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Grandma, Molecular Gastronomy, and Scottish Teachers - The Mad Schemes of Dr. Tectonic [entries|archive|friends|userinfo]
Beemer

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Grandma, Molecular Gastronomy, and Scottish Teachers [Aug. 7th, 2007|12:07 am]
Beemer
I got my contribution to the annoying OMG-DEADLINE! thing done on Friday, so although it all needs to be done by Wednesday, it's mostly Other People's Crisis now. Which is nice, because my day was eaten by meetings today and I wouldn't have been able to get anything productive done anyway.

I went and visited my grandmother on Saturday. She made me dinner, I took her pictures to show from the big box that my mom brought. There was Visiting. It was really nice. Not having anyone to socialize with, she get kind of filled up with words and does most of the talking when I visit, but I don't mind. I really enjoyed it.

I also went out and looked through the room attached to the garage at her place that my dad was using as an office. An awful lot of stuff that seems like it ought to be of value to someone, but I don't know who. It did reinforce that I come by my packrat genes honestly. Got a couple keepsakes, including some audio tapes that I will have to listen to, but that I suspect will probably have my dad's voice on them, which would be cool. A mountain goat hide that he shot in his late teens / early 20s. And then I found two whole drawers in one of the filing cabinets that were just filled with photos and other memorabilia, so I'll have to go back on another weekend and we can go through it and see what should go to whom.

Sunday I did some experiments in molecular gastronomy. See, I found this "food blogging event" called They Go Really Well Together and read a bunch of blog posts about it. The idea is that you can pair foods by looking at the volatile flavoring chemicals and finding profiles with a lot of overlap. This sometimes gives you unusual pairings that, theoretically, should go well together. Some of the ones they've done so far include strawberries with cilantro/coriander and bananas with parsley. So I decided to try the combination of garlic, coffee, and chocolate.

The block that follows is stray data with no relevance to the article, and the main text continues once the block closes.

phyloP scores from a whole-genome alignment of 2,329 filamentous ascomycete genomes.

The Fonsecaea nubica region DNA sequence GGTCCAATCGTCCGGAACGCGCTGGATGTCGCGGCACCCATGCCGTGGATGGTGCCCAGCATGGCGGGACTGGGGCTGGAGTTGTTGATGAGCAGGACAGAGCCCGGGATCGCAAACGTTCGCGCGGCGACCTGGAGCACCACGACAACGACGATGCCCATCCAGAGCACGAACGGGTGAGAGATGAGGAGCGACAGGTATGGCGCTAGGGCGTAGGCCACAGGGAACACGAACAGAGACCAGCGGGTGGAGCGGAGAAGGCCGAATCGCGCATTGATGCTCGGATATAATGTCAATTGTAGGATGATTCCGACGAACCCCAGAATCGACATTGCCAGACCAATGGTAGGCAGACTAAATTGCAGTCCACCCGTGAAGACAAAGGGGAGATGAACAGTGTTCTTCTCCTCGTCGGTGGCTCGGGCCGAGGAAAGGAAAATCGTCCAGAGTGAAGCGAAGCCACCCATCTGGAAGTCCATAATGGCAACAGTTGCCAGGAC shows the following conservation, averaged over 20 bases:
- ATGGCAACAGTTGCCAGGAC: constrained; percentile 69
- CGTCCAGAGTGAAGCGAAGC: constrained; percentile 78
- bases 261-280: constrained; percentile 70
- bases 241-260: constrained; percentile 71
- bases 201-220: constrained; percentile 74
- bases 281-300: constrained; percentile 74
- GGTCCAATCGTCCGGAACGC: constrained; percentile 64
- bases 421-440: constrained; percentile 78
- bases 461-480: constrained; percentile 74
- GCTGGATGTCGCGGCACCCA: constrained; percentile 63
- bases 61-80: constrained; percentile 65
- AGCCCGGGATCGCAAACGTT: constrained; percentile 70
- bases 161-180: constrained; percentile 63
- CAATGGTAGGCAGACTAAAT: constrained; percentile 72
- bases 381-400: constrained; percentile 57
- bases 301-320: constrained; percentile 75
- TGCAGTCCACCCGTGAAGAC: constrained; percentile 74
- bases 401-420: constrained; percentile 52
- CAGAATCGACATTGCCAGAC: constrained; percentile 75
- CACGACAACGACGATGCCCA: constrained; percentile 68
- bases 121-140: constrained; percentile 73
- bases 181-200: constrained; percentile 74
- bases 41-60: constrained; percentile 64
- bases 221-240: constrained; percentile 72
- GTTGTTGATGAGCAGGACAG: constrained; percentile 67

I wouldn't quite call it a failure, but it certainly wasn't a success. I roasted a bunch of garlic on Saturday, and Greg & Jerry picked me up a coffee while they were out, so Sunday afternoon I sat down to experiment. The first thing I noticed was that if you just smelled them, the coffee, the roasted garlic, and the dark chocolate had a whole lot more in common scent-wise than I would have expected. I wanted to do a savory mousse kind of thing, so I mixed things up with some heavy cream (which also smoothed out the bitterness) and tried various combinations, also adding in a little salt, white pepper, and cumin.

I got a couple mixtures that were surprisingly not-bad. They just weren't actively good. The flavors mixed quite well, but they didn't really make anything. So I'm thinking that you could pair any two of the three, but all three doesn't quite work. (coffee + chocolate = mocha, of course, chocolate + garlic + other stuff = mole sauce, and I think you could do something quite interesting with adding coffee to roasted garlic. But not all three together.)

Fortunately, we had prepared for this eventuality and Greg made tasty fried chicken for potluck. We watched The Prime of Miss Jean Brodie, which is the movie that Maggie Smith won and Oscar for and that really made her career. It was quite good. There were two aspects of it that I thought were especially noteworthy. The first is that they did this clever bait-and-switch where it turns out that some of the characters turn out not to be who you thought they were. That's in a functional sense, not a literal sense. As in, who the story is about and who's the protagonist is arguably not who you first think it is.